What Experts Want Parents To Know About Inappropriate Antibiotic Prescriptions For Kids

Antibiotics are a wonder for treating bacterial infections — but what if they're being used unnecessarily? A new investigation shows that a huge number of children in the U.S. are being prescribed antibiotics that they don't need, leading to astronomical healthcare costs and increased adverse reactions.

Antibiotics are only needed for treating infections caused by bacteria, according to the Centers for Disease Control and Prevention. Even then, not all bacterial infections require antibiotics to heal. Viral infections, like the common cold, flu, and COVID-19, can't be treated with antibiotics. That being said, as many as 28% of antibiotics prescribed in U.S. doctors' offices and emergency rooms are completely unnecessary. This can cause severe side effects and contribute to antibiotic resistance. When antibiotics are overused, the germs causing the infections can eventually defeat the drugs themselves. This is dangerous for those who are at high risk of developing infections, like people receiving chemotherapy or undergoing surgery, as the antibiotics intended to treat their infections no longer work.

The impact of unnecessary antibiotic use

Unnecessary antibiotic prescriptions are especially a concern for children. An investigation published in JAMA Network Open analyzed data from 2.8 million children between 2016 and 2018. Researchers found that $74 million in non–guideline-recommended antibiotics were given to kids in the U.S. outside of a hospital setting (via Healthline). Not only was this associated with higher healthcare costs within the 30 days after receiving treatment, but it was also associated with an increased risk of avoidable adverse drug events, including serious infection and severe allergic reaction. The highest expenditures attributed to this unnecessary antibiotic use were for chronic middle ear infection, sore throat (not caused by strep), and viral upper respiratory infection.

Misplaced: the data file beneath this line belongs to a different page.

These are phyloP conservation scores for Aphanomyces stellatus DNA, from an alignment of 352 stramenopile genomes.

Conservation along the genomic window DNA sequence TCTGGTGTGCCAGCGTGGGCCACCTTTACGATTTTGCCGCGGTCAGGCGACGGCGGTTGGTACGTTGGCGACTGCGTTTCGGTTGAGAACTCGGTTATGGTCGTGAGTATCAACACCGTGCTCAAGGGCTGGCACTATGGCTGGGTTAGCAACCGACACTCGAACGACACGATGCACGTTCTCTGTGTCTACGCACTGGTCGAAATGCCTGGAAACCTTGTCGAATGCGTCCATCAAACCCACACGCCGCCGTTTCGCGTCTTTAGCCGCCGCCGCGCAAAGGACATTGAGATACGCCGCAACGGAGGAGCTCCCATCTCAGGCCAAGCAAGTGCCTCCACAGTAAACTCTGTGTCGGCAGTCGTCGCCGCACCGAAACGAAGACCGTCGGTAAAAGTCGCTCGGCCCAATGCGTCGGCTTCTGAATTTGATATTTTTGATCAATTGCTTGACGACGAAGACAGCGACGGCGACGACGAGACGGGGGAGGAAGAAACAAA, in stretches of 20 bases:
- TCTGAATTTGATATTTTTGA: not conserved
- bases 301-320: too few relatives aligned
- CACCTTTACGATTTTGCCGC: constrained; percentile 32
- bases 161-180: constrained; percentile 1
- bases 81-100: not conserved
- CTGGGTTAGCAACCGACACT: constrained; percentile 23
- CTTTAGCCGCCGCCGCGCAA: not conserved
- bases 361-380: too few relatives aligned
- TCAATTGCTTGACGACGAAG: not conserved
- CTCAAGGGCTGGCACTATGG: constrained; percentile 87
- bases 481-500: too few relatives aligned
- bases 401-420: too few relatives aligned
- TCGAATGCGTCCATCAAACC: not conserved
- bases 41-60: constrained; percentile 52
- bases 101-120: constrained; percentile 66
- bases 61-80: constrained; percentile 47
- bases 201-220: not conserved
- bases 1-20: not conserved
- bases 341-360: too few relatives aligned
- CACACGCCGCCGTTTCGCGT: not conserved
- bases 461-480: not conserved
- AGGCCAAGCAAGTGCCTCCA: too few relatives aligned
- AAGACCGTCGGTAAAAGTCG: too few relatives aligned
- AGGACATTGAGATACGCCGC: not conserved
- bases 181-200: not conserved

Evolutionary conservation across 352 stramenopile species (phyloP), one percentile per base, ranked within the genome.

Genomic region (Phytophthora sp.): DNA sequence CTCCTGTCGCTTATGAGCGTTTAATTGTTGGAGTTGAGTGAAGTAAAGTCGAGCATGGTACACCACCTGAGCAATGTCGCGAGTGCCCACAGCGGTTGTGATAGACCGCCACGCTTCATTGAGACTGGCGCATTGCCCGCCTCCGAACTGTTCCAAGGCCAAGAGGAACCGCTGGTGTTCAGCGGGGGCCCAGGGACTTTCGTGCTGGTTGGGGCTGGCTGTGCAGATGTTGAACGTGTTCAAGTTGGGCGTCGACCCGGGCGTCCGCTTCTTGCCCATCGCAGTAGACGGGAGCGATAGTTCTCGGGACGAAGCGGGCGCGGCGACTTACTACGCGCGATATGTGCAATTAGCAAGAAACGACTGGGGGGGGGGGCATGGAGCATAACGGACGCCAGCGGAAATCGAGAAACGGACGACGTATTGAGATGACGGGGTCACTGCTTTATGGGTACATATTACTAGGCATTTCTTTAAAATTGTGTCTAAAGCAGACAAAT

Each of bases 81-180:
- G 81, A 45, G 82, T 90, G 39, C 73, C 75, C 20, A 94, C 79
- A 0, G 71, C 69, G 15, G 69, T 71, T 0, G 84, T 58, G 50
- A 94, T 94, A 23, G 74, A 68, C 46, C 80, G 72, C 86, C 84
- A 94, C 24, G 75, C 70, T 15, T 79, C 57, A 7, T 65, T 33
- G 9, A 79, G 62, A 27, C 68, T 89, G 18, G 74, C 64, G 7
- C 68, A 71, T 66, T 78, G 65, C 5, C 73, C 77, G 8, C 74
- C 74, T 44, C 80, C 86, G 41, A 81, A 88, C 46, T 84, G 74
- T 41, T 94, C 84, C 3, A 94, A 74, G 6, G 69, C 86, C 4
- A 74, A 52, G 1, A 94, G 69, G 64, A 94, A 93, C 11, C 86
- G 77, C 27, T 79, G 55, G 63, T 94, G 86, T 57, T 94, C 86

The American Academy of Pediatrics has a goal of decreasing inappropriate antibiotic usage, giving guidance to physicians who prescribe the drugs (via Healthline). Experts also recommend that parents educate themselves on when antibiotics are necessary. They suggest refraining from asking your child's doctor for antibiotics, asking questions, getting curious, and not being afraid to ask for a second opinion if you think your child's doctor is inappropriately prescribing antibiotics.